Lya Battle has around 900 puppies that she considers her own, which are all strays or mutts with unique needs. Her pooches live on the haven that she established called Territorio de Zaguates or the Land of Stray Dogs, a no-execute shield in Costa Rica. The majority of Battle’s canines are saved from the boulevards of Alajuela and taken to the asylum where they get human services, sustenance, and haven until the point that they are received into perpetually homes.
Fight established the charitable safe house with her significant other Alvaro Saumet very nearly 10 years ago.They dependably had a partiality for embracing strays well before they opened their doggie haven. She had about 100 of them living in her small home at one time. The couple would take them in, get them healthy, and spay or neuter them. “It was not a very common practice at the time,” she said. “I decided there had to be a place other than the street for those wonderful dogs that for some reason no one wanted.”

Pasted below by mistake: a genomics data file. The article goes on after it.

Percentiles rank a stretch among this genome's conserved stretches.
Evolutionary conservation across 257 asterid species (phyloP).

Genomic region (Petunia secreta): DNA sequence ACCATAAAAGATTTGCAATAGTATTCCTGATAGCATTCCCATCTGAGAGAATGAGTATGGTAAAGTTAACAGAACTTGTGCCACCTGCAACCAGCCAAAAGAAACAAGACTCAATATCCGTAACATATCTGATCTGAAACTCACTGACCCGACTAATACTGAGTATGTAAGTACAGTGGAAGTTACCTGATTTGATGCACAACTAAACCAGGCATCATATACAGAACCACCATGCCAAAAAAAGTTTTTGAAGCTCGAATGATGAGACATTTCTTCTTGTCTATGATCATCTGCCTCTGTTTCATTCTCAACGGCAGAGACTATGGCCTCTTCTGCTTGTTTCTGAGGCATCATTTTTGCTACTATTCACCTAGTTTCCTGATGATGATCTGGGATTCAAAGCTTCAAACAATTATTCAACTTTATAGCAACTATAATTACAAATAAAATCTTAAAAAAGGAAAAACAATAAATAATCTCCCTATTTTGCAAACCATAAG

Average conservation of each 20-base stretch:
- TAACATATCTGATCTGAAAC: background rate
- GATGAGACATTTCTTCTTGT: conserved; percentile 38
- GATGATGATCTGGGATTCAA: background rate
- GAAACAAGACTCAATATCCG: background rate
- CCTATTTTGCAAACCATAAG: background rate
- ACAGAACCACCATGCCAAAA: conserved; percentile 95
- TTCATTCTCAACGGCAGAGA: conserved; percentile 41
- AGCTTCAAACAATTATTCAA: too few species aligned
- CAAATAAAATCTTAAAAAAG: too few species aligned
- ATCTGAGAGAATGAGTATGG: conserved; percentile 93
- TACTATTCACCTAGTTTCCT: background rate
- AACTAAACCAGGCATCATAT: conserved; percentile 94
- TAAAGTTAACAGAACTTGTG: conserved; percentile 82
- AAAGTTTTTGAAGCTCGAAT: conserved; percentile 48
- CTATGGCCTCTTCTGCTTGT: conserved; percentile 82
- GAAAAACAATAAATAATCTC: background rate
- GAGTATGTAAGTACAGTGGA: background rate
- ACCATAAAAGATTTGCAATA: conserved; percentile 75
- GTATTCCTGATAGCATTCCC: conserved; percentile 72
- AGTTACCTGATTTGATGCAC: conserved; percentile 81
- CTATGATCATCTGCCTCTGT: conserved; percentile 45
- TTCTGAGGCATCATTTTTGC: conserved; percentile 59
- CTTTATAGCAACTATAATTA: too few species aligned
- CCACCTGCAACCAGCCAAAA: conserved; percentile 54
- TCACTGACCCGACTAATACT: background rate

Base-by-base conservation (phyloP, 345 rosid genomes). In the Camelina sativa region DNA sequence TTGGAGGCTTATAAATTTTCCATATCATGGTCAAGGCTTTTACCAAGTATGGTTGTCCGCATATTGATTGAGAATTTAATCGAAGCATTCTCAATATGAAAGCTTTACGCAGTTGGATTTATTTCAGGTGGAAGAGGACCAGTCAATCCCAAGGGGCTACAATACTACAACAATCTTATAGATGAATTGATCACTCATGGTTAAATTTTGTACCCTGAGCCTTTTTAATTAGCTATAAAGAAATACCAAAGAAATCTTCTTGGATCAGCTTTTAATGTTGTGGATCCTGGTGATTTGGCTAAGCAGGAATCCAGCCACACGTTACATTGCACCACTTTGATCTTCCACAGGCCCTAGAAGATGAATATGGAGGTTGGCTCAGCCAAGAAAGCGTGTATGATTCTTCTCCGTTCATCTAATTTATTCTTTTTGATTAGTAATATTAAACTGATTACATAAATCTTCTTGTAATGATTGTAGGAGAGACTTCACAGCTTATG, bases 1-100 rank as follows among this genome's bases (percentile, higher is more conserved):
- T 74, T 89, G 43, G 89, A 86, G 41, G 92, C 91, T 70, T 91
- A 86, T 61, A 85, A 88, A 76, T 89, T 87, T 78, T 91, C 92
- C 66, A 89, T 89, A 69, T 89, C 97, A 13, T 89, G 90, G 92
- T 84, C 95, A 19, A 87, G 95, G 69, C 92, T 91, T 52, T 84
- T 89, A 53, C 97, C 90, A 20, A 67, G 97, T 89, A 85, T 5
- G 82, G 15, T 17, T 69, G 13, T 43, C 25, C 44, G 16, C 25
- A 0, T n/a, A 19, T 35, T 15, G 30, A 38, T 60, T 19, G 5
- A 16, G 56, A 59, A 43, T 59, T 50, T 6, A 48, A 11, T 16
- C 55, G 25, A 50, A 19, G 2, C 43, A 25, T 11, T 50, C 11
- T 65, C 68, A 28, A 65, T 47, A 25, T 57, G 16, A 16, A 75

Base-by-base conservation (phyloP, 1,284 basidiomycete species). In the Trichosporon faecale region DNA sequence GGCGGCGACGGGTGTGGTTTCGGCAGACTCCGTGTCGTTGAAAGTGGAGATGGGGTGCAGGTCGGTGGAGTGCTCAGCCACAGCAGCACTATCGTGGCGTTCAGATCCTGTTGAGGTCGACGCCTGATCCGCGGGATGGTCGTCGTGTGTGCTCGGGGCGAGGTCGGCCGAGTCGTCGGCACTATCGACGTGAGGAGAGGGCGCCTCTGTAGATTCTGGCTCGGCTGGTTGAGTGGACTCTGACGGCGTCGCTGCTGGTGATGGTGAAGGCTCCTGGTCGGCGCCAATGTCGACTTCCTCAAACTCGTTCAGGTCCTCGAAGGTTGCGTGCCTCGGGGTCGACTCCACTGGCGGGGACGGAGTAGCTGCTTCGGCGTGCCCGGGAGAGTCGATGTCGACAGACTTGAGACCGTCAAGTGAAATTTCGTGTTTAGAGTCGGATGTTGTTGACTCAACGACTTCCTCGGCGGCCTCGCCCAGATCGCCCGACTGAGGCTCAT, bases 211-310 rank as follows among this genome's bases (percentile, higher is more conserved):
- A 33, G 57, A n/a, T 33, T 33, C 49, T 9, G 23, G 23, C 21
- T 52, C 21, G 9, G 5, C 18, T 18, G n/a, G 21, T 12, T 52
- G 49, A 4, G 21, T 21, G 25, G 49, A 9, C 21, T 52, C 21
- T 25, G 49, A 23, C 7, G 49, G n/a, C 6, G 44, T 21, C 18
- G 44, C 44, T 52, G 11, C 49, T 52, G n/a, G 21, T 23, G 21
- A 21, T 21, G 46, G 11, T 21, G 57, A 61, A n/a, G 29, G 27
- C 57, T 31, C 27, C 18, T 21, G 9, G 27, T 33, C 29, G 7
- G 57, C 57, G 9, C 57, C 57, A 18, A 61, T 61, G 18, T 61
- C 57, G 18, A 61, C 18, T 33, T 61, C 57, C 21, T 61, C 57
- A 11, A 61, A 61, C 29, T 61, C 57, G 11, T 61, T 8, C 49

Their house had become pretty full when Battle inherited a 146-acre farm from an uncle. As luck would have it, it was the perfect place to start the sanctuary which is now run by volunteers and funded by donations. “If you wish to adopt, you can schedule a walking hike on their property, and if any of them choose you, you will be allowed to adopt them,” said Andrew George on Facebook.
The dogs roam freely on the property and are supervised 24 hours a day and are kept in an enclosure overnight. It’s basically doggie heaven.Though the dogs at Territorio de Zaguates are available for adoption, Battle says, “We are always taking in more than we give out.” To help boost the dogs’ adoptability, Battle gives each and every one of her dogs a unique breed name that suits the dog’s personality like Alaskan Collie Fluffyterrier or Fire-tailed Border Cocker. She says it has helped to increase adoption by 1,400 percent.